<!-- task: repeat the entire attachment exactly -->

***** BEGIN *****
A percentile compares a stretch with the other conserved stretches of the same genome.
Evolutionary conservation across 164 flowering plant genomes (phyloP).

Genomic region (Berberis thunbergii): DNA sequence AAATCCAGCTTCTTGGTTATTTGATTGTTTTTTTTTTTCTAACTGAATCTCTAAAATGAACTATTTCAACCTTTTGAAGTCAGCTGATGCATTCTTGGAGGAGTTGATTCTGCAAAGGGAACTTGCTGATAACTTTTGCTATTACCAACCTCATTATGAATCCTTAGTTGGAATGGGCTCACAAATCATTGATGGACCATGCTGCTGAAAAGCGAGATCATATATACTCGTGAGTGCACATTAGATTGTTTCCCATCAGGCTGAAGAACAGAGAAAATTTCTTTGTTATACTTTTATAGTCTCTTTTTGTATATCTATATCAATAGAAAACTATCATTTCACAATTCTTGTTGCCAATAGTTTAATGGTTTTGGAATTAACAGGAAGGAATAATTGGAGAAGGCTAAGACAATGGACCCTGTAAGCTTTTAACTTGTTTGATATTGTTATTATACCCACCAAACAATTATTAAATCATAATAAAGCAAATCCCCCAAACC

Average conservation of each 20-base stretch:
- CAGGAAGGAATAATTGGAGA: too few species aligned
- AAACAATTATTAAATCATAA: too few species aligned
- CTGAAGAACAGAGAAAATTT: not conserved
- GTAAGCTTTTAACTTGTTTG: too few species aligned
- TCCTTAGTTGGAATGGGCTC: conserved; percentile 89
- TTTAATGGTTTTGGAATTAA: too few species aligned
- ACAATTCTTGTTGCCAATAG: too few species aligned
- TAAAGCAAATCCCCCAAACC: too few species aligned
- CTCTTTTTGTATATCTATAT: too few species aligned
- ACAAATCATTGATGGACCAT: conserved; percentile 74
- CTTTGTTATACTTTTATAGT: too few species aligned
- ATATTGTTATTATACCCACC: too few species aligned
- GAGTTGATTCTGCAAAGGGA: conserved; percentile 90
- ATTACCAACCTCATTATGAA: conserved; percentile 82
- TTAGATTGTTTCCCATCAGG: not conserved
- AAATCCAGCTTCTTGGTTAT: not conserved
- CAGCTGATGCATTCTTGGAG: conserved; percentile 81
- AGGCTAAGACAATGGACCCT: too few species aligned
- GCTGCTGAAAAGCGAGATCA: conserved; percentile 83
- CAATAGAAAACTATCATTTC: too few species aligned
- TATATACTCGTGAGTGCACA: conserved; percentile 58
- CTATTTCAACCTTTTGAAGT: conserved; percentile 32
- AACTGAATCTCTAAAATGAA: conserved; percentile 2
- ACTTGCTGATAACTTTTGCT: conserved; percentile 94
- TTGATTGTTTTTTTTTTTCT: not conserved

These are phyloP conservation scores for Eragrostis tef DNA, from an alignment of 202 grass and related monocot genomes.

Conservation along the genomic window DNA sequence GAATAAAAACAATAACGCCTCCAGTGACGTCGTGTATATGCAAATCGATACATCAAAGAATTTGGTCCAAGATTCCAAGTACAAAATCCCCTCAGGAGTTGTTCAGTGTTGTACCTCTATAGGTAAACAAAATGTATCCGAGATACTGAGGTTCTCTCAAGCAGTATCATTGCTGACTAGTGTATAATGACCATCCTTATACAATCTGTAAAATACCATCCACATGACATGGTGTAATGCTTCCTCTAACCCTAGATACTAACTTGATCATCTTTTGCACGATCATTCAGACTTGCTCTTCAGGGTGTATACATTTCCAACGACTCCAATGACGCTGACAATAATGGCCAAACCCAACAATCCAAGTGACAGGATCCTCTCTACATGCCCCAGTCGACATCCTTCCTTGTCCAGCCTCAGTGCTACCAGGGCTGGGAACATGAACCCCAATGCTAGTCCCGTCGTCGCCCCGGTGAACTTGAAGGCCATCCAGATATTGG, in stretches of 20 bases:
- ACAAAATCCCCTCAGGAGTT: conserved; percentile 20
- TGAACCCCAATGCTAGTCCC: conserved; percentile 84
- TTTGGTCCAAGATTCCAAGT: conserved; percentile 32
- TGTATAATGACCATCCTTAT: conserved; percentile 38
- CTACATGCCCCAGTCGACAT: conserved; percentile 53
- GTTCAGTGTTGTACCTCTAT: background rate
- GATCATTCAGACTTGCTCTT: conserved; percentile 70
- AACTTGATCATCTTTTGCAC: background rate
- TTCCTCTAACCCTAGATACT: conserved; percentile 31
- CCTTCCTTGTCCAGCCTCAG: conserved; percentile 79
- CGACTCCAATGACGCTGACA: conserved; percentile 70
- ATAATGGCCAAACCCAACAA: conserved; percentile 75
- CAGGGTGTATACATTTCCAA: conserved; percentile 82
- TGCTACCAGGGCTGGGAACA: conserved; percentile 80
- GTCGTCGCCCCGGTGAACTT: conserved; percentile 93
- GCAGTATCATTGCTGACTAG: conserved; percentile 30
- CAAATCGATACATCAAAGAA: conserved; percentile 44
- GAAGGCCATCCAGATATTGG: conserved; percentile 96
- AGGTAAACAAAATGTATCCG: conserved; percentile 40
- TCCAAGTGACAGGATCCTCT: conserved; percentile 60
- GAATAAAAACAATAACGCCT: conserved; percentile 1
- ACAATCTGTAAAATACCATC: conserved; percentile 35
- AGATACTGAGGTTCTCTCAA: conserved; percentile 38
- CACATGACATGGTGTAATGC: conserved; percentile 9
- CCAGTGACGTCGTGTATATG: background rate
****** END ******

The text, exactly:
A percentile compares a stretch with the other conserved stretches of the same genome.
Evolutionary conservation across 164 flowering plant genomes (phyloP).

Genomic region (Berberis thunbergii): DNA sequence AAATCCAGCTTCTTGGTTATTTGATTGTTTTTTTTTTTCTAACTGAATCTCTAAAATGAACTATTTCAACCTTTTGAAGTCAGCTGATGCATTCTTGGAGGAGTTGATTCTGCAAAGGGAACTTGCTGATAACTTTTGCTATTACCAACCTCATTATGAATCCTTAGTTGGAATGGGCTCACAAATCATTGATGGACCATGCTGCTGAAAAGCGAGATCATATATACTCGTGAGTGCACATTAGATTGTTTCCCATCAGGCTGAAGAACAGAGAAAATTTCTTTGTTATACTTTTATAGTCTCTTTTTGTATATCTATATCAATAGAAAACTATCATTTCACAATTCTTGTTGCCAATAGTTTAATGGTTTTGGAATTAACAGGAAGGAATAATTGGAGAAGGCTAAGACAATGGACCCTGTAAGCTTTTAACTTGTTTGATATTGTTATTATACCCACCAAACAATTATTAAATCATAATAAAGCAAATCCCCCAAACC

Average conservation of each 20-base stretch:
- CAGGAAGGAATAATTGGAGA: too few species aligned
- AAACAATTATTAAATCATAA: too few species aligned
- CTGAAGAACAGAGAAAATTT: not conserved
- GTAAGCTTTTAACTTGTTTG: too few species aligned
- TCCTTAGTTGGAATGGGCTC: conserved; percentile 89
- TTTAATGGTTTTGGAATTAA: too few species aligned
- ACAATTCTTGTTGCCAATAG: too few species aligned
- TAAAGCAAATCCCCCAAACC: too few species aligned
- CTCTTTTTGTATATCTATAT: too few species aligned
- ACAAATCATTGATGGACCAT: conserved; percentile 74
- CTTTGTTATACTTTTATAGT: too few species aligned
- ATATTGTTATTATACCCACC: too few species aligned
- GAGTTGATTCTGCAAAGGGA: conserved; percentile 90
- ATTACCAACCTCATTATGAA: conserved; percentile 82
- TTAGATTGTTTCCCATCAGG: not conserved
- AAATCCAGCTTCTTGGTTAT: not conserved
- CAGCTGATGCATTCTTGGAG: conserved; percentile 81
- AGGCTAAGACAATGGACCCT: too few species aligned
- GCTGCTGAAAAGCGAGATCA: conserved; percentile 83
- CAATAGAAAACTATCATTTC: too few species aligned
- TATATACTCGTGAGTGCACA: conserved; percentile 58
- CTATTTCAACCTTTTGAAGT: conserved; percentile 32
- AACTGAATCTCTAAAATGAA: conserved; percentile 2
- ACTTGCTGATAACTTTTGCT: conserved; percentile 94
- TTGATTGTTTTTTTTTTTCT: not conserved

These are phyloP conservation scores for Eragrostis tef DNA, from an alignment of 202 grass and related monocot genomes.

Conservation along the genomic window DNA sequence GAATAAAAACAATAACGCCTCCAGTGACGTCGTGTATATGCAAATCGATACATCAAAGAATTTGGTCCAAGATTCCAAGTACAAAATCCCCTCAGGAGTTGTTCAGTGTTGTACCTCTATAGGTAAACAAAATGTATCCGAGATACTGAGGTTCTCTCAAGCAGTATCATTGCTGACTAGTGTATAATGACCATCCTTATACAATCTGTAAAATACCATCCACATGACATGGTGTAATGCTTCCTCTAACCCTAGATACTAACTTGATCATCTTTTGCACGATCATTCAGACTTGCTCTTCAGGGTGTATACATTTCCAACGACTCCAATGACGCTGACAATAATGGCCAAACCCAACAATCCAAGTGACAGGATCCTCTCTACATGCCCCAGTCGACATCCTTCCTTGTCCAGCCTCAGTGCTACCAGGGCTGGGAACATGAACCCCAATGCTAGTCCCGTCGTCGCCCCGGTGAACTTGAAGGCCATCCAGATATTGG, in stretches of 20 bases:
- ACAAAATCCCCTCAGGAGTT: conserved; percentile 20
- TGAACCCCAATGCTAGTCCC: conserved; percentile 84
- TTTGGTCCAAGATTCCAAGT: conserved; percentile 32
- TGTATAATGACCATCCTTAT: conserved; percentile 38
- CTACATGCCCCAGTCGACAT: conserved; percentile 53
- GTTCAGTGTTGTACCTCTAT: background rate
- GATCATTCAGACTTGCTCTT: conserved; percentile 70
- AACTTGATCATCTTTTGCAC: background rate
- TTCCTCTAACCCTAGATACT: conserved; percentile 31
- CCTTCCTTGTCCAGCCTCAG: conserved; percentile 79
- CGACTCCAATGACGCTGACA: conserved; percentile 70
- ATAATGGCCAAACCCAACAA: conserved; percentile 75
- CAGGGTGTATACATTTCCAA: conserved; percentile 82
- TGCTACCAGGGCTGGGAACA: conserved; percentile 80
- GTCGTCGCCCCGGTGAACTT: conserved; percentile 93
- GCAGTATCATTGCTGACTAG: conserved; percentile 30
- CAAATCGATACATCAAAGAA: conserved; percentile 44
- GAAGGCCATCCAGATATTGG: conserved; percentile 96
- AGGTAAACAAAATGTATCCG: conserved; percentile 40
- TCCAAGTGACAGGATCCTCT: conserved; percentile 60
- GAATAAAAACAATAACGCCT: conserved; percentile 1
- ACAATCTGTAAAATACCATC: conserved; percentile 35
- AGATACTGAGGTTCTCTCAA: conserved; percentile 38
- CACATGACATGGTGTAATGC: conserved; percentile 9
- CCAGTGACGTCGTGTATATG: background rate